1Department of Pathobiology, College of Veterinary Medicine, Lorestan University, Lorestan, Khorramabad, Iran
2Department of Physiology, Faculty of Veterinary Medicine, University of Tehran, Tehran, Iran
3Department of Clinical Sciences, College of Veterinary Medicine, Lorestan University, Lorestan, Khorramabad, Iran
4Department of Epidemiology, School of Medicine, Lorestan University of Medical Sciences, Lorestan, Khorramabad, Iran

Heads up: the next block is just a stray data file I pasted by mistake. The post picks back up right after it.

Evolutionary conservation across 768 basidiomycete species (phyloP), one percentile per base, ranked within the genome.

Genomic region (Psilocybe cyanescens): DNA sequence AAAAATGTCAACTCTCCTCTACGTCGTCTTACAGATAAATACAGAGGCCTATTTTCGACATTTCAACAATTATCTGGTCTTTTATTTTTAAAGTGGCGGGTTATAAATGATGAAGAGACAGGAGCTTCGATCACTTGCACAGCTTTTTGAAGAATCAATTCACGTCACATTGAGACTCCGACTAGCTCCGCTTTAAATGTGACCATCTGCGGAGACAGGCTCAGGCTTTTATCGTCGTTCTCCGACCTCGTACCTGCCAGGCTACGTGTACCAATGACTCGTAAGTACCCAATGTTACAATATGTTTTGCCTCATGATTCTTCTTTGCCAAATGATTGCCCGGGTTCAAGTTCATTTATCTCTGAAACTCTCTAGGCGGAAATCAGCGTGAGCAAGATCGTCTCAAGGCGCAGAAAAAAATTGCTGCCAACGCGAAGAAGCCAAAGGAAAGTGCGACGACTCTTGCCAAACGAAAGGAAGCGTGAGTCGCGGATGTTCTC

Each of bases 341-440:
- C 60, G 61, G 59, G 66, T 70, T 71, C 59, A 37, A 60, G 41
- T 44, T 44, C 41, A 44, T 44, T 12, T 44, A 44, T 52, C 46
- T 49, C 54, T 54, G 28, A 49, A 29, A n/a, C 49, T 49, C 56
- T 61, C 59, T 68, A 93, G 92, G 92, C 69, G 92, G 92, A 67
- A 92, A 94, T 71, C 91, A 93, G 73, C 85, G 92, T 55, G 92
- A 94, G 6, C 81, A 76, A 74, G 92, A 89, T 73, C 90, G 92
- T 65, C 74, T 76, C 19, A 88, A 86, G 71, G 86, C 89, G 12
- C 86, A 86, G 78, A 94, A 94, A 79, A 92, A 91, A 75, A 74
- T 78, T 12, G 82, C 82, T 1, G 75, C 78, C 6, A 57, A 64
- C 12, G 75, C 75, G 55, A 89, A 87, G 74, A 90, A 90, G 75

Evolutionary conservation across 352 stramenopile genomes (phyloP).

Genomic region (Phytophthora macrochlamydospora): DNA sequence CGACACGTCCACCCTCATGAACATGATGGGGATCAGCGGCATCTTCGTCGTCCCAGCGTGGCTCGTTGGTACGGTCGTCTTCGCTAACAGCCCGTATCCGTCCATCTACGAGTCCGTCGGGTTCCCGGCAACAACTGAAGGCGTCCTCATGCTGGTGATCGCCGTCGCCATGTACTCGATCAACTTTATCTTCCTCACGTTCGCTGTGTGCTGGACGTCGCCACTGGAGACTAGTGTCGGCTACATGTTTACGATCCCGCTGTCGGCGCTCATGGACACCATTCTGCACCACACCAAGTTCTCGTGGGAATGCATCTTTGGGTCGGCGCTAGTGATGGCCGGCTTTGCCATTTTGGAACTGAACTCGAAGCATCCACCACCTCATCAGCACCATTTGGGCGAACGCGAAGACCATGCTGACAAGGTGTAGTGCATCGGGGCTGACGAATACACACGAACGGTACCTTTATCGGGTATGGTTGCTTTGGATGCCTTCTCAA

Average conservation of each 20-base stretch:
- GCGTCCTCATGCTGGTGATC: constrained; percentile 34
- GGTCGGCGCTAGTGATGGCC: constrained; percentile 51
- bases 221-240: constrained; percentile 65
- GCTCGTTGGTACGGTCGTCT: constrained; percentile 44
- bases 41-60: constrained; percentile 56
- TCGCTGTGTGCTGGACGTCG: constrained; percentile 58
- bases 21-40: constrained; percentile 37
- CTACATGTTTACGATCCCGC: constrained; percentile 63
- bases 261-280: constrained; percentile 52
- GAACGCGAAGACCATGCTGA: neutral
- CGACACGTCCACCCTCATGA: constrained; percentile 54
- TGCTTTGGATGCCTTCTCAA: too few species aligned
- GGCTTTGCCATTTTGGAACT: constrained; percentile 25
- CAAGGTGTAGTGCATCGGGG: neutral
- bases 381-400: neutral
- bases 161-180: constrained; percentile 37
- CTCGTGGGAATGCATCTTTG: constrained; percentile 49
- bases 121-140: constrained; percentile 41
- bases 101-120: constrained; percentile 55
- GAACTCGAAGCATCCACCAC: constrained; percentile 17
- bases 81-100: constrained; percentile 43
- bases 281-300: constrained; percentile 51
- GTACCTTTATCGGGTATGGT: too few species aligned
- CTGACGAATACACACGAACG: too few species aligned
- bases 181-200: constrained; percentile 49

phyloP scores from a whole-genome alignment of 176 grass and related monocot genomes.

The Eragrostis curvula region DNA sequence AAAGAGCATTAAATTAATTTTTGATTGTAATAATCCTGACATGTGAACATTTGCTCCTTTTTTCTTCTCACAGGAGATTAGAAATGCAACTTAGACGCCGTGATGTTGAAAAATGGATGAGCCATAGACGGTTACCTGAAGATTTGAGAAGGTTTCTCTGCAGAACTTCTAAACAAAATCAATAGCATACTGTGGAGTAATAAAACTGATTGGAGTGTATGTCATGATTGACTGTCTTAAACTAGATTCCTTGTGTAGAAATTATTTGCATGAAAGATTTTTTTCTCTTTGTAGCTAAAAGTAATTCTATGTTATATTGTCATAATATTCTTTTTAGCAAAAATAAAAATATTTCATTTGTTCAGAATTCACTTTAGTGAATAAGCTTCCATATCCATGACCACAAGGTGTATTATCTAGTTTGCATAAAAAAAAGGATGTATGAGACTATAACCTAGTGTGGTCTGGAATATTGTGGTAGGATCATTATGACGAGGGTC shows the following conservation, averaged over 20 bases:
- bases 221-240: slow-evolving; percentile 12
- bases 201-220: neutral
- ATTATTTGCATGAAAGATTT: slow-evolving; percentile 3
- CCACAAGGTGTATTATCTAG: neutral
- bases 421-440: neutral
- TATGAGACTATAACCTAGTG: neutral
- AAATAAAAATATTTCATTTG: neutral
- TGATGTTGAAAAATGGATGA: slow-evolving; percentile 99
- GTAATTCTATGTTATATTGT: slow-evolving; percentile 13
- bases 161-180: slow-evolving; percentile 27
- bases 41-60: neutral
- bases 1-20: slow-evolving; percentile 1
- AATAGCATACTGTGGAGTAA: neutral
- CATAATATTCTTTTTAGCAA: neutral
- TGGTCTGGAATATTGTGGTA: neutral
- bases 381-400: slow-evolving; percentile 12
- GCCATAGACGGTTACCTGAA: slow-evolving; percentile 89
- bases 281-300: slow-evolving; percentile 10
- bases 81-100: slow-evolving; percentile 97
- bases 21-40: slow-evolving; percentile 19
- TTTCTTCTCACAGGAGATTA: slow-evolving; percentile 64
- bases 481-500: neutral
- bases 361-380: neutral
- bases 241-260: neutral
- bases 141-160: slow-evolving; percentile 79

The role of endogenous histamine and H1, H2 and H3 central receptors on food intake in broiler chickens was investigated. For this purpose, a probe was used to manipulate the concentration of endogenous histamine by intracerebroventricular (ICV) injection of thioperamide, an H3 receptor antagonist, and R-α- methylhistamine, an H3 receptor agonist and subsequently the effects of brain histaminergic system on food intake was assessed. Moreover, to determine the receptors involved in histamine-induced feeding behaviour changes, H1 and H2 blockers were administered to thioperamide-treated chickens. Injection of thioperamide (600 and 300 nmol) decreased food intake dose-dependently (P<0.05). On the contrary, ICV injection of R-α-methylhistamine (400 and 200 nmol) increased food intake (P<0.05). Chlorpheniramine (128 and 256 nmol), a H1 receptor antagonist, increased food intake (P<0.05). Famotidine, a H2 receptor antagonist at 74 or 148 nmol had no effect on food intake but at 296 nmol significantly decreased food intake (P<0.05). Pretreatment with chlorpheniramine (256 nmol) significantly attenuated thioperamide effects (600 nmol) on food intake (P<0.05). In conclusion, the results of the present study demonstrated that histamine exerts anorexigenic effects through H1 but not H2 receptors in broiler chickens. Furthermore, it was shown that thioperamide through stimulation of synthesis and release of endogenous neuronal histamine can decrease food intake in broiler chickens.